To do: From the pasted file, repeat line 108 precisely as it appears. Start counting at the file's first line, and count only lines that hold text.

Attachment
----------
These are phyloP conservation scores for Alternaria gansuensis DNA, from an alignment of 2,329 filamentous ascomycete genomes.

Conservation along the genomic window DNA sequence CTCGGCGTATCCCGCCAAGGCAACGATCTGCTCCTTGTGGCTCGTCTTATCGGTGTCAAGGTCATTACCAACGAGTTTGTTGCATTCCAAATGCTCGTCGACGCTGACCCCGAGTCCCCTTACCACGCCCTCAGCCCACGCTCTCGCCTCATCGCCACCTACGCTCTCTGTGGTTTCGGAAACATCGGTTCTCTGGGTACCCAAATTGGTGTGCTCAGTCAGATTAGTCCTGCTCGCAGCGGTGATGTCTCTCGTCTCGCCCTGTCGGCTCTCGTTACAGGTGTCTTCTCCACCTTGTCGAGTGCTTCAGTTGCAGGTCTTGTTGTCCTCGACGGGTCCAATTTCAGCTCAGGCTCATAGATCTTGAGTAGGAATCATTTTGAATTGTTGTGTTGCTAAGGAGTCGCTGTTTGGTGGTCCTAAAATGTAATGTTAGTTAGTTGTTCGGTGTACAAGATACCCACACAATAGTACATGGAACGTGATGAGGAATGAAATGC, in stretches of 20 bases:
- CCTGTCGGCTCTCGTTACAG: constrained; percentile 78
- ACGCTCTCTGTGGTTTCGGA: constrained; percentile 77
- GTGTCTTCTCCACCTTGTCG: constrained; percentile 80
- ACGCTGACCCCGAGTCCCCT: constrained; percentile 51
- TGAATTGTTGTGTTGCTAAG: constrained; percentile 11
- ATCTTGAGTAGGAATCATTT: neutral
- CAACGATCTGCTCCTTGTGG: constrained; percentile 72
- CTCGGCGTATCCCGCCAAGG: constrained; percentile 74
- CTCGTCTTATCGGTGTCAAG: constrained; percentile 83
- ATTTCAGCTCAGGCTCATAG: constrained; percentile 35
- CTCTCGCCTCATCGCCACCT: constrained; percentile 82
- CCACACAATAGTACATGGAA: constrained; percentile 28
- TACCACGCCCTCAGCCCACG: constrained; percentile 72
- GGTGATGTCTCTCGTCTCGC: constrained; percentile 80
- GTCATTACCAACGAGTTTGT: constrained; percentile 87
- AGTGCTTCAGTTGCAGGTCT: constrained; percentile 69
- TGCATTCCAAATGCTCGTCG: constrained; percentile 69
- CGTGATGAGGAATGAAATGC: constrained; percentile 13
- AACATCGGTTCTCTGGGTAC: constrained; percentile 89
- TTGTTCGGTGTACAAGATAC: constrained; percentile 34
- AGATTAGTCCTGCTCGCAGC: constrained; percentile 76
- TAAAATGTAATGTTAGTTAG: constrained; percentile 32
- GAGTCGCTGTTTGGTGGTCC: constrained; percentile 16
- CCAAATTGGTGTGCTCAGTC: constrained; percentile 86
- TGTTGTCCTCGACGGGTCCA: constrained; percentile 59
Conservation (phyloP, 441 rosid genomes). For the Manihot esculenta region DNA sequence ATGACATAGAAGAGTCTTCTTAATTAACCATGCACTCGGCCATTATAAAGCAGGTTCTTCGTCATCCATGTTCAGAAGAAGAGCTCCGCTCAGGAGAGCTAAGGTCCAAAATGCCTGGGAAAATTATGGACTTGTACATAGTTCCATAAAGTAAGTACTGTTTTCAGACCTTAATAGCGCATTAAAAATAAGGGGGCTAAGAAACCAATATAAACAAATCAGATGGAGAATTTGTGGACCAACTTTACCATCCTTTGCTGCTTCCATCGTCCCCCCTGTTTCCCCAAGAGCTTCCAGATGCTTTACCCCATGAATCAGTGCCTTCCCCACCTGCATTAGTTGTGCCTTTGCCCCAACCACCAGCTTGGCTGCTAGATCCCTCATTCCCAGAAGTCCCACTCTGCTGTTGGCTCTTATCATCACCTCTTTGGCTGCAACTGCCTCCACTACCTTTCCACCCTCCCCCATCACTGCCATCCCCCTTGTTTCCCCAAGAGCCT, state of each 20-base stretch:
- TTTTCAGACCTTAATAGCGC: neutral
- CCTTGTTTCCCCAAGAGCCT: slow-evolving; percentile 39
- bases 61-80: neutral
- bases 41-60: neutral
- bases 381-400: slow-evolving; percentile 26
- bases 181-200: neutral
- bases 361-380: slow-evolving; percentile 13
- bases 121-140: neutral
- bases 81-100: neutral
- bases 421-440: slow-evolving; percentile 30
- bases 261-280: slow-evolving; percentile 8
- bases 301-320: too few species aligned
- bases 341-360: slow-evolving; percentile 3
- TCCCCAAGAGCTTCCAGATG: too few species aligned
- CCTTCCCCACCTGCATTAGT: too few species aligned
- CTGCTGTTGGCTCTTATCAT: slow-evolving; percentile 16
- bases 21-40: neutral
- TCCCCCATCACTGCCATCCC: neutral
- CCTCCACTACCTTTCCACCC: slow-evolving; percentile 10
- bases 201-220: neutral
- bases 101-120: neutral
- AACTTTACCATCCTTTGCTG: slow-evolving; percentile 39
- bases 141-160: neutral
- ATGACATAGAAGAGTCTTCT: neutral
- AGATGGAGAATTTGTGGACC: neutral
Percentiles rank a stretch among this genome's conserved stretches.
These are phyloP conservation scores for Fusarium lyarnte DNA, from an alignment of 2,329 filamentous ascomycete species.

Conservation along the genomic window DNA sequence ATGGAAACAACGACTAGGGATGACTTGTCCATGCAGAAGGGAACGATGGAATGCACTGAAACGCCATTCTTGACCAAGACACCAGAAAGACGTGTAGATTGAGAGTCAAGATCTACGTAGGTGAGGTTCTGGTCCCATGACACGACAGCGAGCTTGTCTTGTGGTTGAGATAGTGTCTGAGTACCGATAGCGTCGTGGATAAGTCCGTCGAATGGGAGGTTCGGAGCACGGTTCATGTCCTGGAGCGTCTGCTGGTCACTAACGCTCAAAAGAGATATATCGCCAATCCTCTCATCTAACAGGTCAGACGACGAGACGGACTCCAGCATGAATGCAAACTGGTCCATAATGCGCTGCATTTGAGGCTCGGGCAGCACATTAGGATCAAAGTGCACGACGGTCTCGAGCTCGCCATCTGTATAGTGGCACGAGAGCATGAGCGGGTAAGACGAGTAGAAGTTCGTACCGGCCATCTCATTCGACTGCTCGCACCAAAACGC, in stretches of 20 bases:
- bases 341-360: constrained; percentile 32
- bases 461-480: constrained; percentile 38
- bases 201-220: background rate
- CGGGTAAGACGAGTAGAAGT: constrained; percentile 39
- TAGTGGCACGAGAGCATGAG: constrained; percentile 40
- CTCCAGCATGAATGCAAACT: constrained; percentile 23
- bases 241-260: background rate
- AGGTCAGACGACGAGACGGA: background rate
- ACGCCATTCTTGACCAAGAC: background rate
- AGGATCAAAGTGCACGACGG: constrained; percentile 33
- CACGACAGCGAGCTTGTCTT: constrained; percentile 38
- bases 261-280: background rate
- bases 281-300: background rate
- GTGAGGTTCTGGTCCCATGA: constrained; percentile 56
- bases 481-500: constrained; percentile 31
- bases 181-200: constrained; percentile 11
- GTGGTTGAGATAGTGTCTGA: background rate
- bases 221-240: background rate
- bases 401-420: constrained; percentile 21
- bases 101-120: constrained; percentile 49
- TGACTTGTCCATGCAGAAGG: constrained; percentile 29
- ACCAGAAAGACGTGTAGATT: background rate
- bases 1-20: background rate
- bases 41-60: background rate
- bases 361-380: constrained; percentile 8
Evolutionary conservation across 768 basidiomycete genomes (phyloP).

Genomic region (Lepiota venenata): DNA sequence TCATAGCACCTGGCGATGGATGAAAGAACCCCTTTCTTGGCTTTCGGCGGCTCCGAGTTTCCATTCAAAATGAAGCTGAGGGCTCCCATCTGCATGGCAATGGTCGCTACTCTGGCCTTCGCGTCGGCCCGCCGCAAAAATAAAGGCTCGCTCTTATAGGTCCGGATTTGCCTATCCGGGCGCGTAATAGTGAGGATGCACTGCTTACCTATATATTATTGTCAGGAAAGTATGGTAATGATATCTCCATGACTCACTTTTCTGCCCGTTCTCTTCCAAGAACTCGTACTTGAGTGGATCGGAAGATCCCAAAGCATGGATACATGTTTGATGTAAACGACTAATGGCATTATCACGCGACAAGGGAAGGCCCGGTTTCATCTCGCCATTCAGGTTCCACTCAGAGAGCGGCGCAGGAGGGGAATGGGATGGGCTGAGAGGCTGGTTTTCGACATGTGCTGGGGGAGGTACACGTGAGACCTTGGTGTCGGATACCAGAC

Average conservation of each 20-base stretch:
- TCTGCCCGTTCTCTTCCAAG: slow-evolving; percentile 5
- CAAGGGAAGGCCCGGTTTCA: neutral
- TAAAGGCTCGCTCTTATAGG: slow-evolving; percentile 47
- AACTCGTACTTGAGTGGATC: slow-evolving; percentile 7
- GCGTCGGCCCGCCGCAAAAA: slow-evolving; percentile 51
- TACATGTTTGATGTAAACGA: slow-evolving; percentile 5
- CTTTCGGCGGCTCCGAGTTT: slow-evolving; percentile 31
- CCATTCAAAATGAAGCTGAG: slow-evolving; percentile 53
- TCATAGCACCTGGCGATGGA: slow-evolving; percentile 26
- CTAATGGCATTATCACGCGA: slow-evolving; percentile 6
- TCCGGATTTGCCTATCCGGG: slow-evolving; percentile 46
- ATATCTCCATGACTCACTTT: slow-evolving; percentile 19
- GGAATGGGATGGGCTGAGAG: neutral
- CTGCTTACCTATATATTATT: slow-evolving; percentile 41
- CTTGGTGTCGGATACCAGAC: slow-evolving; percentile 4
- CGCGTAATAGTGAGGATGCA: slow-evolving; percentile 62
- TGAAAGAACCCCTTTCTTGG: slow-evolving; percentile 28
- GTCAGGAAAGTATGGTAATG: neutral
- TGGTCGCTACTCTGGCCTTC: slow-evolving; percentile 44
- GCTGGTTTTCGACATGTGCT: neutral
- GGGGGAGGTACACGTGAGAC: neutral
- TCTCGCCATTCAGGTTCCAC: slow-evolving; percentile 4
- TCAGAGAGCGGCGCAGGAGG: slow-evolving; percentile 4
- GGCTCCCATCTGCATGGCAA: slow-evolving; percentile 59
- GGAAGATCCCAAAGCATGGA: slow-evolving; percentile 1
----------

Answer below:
- GGCTCCCATCTGCATGGCAA: slow-evolving; percentile 59